One more reminder in the video below about the difference between those bad Keynesians, who used to be in government, and who thought growth came from spending, versus you supply-siders, bless your hearts, who have replaced them, who are concentrating on value adding production, which is the true source of growth and employment.

Posted in Budget, Classical Economics, Economics and economy | 1 Comment

Q&A Forum: May 25, 2015

Posted in Open Forum | 281 Comments

Pull the other one

It now turns out that former Army chief Lieutenant General David Morrison’s office knew about a sex scandal in the military long before it went public and just in time to reinforce the then Labor government’s misogyny attack on the former opposition.

However, the retired Army chief told the ABC a senior staffer in his office received a phone call from New South Wales Police about the investigation in July 2012, almost a year before the Army boss went public with the scandal.

He said his staffer was told by police that “an individual, a reservist, was being considered for prosecution by the New South Wales police, for inappropriate use of an internet provider”, but that the staffer did not think it was serious enough to pass on to his superior.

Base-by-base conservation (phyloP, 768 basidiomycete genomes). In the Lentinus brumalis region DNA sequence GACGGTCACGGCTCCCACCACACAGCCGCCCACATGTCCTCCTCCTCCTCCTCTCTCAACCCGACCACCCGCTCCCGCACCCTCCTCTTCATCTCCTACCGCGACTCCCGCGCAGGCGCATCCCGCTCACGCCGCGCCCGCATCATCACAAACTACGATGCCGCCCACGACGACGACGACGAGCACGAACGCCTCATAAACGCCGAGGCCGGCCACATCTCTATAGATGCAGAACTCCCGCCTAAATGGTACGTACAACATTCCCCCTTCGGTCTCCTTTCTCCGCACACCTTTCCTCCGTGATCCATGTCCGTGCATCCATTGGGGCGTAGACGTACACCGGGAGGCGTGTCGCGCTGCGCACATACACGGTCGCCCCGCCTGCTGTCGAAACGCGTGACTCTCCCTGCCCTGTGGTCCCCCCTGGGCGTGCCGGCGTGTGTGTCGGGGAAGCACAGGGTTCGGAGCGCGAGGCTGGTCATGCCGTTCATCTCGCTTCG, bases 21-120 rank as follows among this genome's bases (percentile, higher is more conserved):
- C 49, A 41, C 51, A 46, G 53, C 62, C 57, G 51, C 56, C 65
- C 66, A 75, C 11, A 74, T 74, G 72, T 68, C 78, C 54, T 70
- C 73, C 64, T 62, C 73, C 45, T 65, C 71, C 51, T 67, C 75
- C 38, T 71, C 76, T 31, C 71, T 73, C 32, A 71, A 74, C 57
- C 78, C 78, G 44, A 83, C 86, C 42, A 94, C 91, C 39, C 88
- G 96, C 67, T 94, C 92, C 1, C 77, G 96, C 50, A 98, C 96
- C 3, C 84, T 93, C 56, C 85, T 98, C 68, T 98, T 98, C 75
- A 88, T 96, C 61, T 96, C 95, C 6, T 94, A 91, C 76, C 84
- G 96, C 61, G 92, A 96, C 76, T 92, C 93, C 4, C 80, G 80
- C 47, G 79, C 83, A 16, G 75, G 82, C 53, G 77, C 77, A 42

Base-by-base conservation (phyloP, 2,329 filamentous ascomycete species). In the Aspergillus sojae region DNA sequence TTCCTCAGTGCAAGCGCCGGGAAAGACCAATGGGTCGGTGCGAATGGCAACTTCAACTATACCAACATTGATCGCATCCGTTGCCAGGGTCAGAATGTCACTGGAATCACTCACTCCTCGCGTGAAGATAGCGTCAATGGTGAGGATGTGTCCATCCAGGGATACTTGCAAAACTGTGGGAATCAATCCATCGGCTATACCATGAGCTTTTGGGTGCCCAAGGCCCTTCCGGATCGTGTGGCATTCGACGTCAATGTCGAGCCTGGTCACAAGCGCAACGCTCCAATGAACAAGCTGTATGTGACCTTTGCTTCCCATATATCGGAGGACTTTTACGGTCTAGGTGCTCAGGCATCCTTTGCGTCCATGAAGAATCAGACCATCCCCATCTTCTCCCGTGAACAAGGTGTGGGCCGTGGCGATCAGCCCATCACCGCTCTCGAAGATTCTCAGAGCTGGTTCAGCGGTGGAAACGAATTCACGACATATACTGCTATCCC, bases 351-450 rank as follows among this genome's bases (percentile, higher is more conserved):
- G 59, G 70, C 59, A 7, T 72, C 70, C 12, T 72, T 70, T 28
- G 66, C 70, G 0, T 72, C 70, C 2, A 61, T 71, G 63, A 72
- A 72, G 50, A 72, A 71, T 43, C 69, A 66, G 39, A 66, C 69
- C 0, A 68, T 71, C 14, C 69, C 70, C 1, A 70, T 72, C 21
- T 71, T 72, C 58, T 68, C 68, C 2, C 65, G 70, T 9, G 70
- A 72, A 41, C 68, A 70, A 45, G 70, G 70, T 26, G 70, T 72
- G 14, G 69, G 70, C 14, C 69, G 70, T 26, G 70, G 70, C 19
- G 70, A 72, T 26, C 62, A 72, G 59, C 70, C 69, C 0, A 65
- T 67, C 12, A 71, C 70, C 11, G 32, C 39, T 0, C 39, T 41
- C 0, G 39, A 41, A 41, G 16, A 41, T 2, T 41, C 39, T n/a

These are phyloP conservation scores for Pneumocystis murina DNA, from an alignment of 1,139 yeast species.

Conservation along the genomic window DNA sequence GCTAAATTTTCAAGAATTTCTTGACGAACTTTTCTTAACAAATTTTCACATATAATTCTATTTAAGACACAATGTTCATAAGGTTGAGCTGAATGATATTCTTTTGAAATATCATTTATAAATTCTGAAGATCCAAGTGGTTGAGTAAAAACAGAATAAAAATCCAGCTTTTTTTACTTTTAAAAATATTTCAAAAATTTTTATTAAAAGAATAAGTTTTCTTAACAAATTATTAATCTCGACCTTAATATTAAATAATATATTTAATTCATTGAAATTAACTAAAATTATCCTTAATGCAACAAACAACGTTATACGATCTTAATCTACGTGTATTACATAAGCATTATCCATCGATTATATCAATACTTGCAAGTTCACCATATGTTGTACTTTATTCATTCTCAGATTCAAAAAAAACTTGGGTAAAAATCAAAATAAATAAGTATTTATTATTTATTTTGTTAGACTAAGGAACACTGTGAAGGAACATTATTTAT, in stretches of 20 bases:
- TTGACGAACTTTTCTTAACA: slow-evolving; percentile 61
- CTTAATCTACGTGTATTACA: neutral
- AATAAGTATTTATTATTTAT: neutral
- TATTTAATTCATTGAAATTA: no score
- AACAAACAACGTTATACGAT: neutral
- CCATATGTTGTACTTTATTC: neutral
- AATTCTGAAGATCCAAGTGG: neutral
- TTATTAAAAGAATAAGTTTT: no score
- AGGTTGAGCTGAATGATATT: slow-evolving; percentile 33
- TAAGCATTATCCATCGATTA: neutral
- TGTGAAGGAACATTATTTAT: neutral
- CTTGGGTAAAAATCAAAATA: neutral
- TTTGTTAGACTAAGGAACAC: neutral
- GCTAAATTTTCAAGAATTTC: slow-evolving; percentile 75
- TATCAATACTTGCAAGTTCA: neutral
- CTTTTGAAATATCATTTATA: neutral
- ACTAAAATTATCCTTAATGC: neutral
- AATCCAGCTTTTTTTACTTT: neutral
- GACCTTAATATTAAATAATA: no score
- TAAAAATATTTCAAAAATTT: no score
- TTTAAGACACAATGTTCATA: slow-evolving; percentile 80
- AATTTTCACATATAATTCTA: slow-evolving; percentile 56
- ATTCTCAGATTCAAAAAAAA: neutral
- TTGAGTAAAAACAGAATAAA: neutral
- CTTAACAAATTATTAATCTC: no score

“In the hurly burly of all the things that happen in the office of the Chief of Army, that wasn’t something that he thought was important enough to bring to my attention,” Lt Gen Morrison said.

So members of the ADF are being investigated by the police and a senior staffer doesn’t tell the Army chief?

Posted in Federal Politics, National Security | 56 Comments

Monday Forum: May 25, 2015

Posted in Open Forum | 546 Comments

Welfare recipients take cruises

Here is a some interesting news:

Australia’s booming cruise industry seems to have happened too fast for Federal Government agencies, unable to keep up with passenger arrivals.
The Department of Immigration and Border Protection has revealed it’s undertaking analysis to find the cause of incorrect data, which is leaving hundreds of passengers listed as overseas, weeks after their return from a cruise.